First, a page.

By Don and Linda Freedman

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Rivarotta di Pasiano
Vicenza | Padova
Parma | Lucca | Firenze
Lucignano | Spello
Bevagna | Spoleto | Roma


The train from Spoleto to Roma takes about 1hr and 15min. We hopped on the waiting #360 bus to Piazza delle Muse and 25 minutes later we entered the front door of Hotel delle Muse, to find the ever-present, ever-happy Giorgio taking care of business. He was extra pleased today because the installation of the new air conditioning system is going nicely.

Hotel delle Muse is located in the Parioli district on via Tommaso Salvini, 18. Parioli is an upscale residential neighborhood surrounded by magnificent parklands and the estates of Villa Borghese, Villa Ada and Villa Glori. It's a glorious neighborhood to enjoy a different Roma. Roma with hilly, turning streets lined with gorgeous residences and gardens. In addition to strolling the area you can walk, hike or run through the park and gardens of the adjacent Villa Ada. All this exercise works up a rather nice appetite and Parioli boasts many wonderful restaurants to satisfy your needs. Staying here comfortably balances the time spent hustling about downtown. Even though public transportation is very easy to and from the hotel, we usually stroll at least one way to city center destinations. Whenever we walk, we discover things we never noticed before.

At Hotel delle Muse, the charm of the old villa remains. Three generations of the family Lazar and their veteran staff are devoted to your comfort and well-being. Giorgio is there to help with your every need and to offer timely tips of what to do and see, adding something special to your stay you might otherwise overlook.

The Internet point in the lobby now has three computers for guests’ use and there is Internet access in every guest room. The casual, friendly dining rooms and bar exude the friendly spirit of the establishment. In good weather meals can be taken in the lovely rear garden under the green trellis.

On each of our visits we've stayed in a different room, and this time was no exception. As usual, our room was spotlessly clean with shining tile floors throughout. The king-bedded (twins together) room was quite a nice size with a desk, several chairs and a large closet. The bathroom was generously sized with a stall shower and bidet.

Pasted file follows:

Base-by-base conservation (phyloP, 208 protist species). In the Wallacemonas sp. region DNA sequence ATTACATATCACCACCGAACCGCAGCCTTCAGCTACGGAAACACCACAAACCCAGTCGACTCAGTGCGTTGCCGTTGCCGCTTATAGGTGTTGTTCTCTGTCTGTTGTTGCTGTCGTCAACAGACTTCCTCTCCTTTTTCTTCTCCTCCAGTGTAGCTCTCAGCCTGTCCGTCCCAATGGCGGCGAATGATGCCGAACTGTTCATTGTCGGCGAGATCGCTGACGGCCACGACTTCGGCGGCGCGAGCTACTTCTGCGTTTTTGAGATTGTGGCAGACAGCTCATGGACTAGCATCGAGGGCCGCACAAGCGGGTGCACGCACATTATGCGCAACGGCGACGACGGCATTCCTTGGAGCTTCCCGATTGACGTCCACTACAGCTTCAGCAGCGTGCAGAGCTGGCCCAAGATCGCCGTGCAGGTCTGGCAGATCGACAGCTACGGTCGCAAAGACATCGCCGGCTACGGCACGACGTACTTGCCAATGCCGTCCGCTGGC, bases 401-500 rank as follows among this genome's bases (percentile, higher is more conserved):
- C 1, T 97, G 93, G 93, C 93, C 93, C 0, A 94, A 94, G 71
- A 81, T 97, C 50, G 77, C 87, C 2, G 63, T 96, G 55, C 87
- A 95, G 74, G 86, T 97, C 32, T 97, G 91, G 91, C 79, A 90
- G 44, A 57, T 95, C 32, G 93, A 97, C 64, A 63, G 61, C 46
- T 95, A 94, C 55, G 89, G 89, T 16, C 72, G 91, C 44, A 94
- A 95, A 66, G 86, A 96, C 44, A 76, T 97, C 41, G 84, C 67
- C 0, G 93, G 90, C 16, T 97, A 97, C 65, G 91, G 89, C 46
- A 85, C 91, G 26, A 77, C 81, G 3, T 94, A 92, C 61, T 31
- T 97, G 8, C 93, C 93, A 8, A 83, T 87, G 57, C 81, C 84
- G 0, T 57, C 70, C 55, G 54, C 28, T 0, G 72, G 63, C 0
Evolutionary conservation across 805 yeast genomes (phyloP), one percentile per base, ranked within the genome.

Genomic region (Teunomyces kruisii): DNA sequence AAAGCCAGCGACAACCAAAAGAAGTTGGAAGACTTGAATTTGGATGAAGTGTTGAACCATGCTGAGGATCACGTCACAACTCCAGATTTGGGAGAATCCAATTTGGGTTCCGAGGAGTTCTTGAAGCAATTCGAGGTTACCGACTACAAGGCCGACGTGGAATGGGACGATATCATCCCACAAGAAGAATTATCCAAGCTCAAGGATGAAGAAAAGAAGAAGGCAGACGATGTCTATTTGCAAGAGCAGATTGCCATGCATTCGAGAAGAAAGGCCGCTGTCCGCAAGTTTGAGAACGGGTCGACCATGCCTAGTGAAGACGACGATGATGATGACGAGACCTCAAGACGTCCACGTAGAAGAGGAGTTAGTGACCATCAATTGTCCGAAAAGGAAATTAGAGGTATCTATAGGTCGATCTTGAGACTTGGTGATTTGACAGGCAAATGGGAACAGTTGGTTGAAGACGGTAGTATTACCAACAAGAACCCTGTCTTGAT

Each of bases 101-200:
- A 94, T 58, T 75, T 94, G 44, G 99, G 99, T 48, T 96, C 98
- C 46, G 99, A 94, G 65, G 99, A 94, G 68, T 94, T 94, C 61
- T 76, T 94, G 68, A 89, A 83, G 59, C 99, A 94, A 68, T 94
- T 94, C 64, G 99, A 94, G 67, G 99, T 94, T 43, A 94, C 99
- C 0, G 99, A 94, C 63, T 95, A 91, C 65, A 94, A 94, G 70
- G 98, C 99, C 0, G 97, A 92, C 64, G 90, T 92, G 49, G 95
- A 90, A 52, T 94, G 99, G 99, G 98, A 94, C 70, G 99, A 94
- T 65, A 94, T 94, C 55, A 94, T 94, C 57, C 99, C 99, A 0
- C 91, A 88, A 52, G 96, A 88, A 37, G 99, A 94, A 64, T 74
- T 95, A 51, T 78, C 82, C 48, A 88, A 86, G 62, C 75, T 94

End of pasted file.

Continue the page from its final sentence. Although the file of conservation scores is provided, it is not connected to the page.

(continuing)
The breakfast buffet offers a huge variety from which to choose, with extra treats like baked apples and pears. We have always enjoyed having lunch or dinner at the hotel, our schedule permitting. Today was such a day. We had both meals with a long stroll through “our” neighborhood in between. For lunch, we chose spaghetti, aglio, olio, pepperoncini and at dinner spaghetti Bolognese and tagliolini al limone (a smooth, creamy lemon sauce). A light, fruity Chianti was perfect. We were in pasta heaven. The extremely reasonable prices include the antipasto buffet, bread and service.

Is it any wonder we call Hotel delle Muse home when we come to Rome? It is great value.
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This would be a special week-end as our friends Cornelia and Fabio would be joining us for the week-end to celebrate Fabio's birthday. Their flight from Switzerland arrived on schedule and we headed over to via Parioli to Ristoranti Caminetto for lunch. This is a favorite of many patrons of the neighborhood and while we found the food to be quite good we were turned off by the pushiness and insincerity of the staff.

After lunch, we walked downtown along via Salaria to via XX Settembre turning right to Largo s. Susanna and the church of Santa Maria della Vittoria. The interior is magnificently decorated in marble, sculptures and art. Most amazing is the Ecstasy of St.Theresa, carved by Gian Lorenzo Bernini, situated in the Cornaro Chapel to the left of the Transept. It is very dramatic and in the 18th century was criticized for being too sensual.

Via XX Settembre becomes via del Quirinale at via delle Quattro Fontane and at one of the four corners is the church of San Carlo alle Quattro Fontane by Francesco Borromini who created an absolute masterpiece in the very small dimensions of the church. The interior architectural elements are strange and intriguing. It's oval in shape with wide pillars forming the sides. The decorative elements have continuous alternation of concave and convex lines achieved with the use of stucco. It's in plain white, unadorned.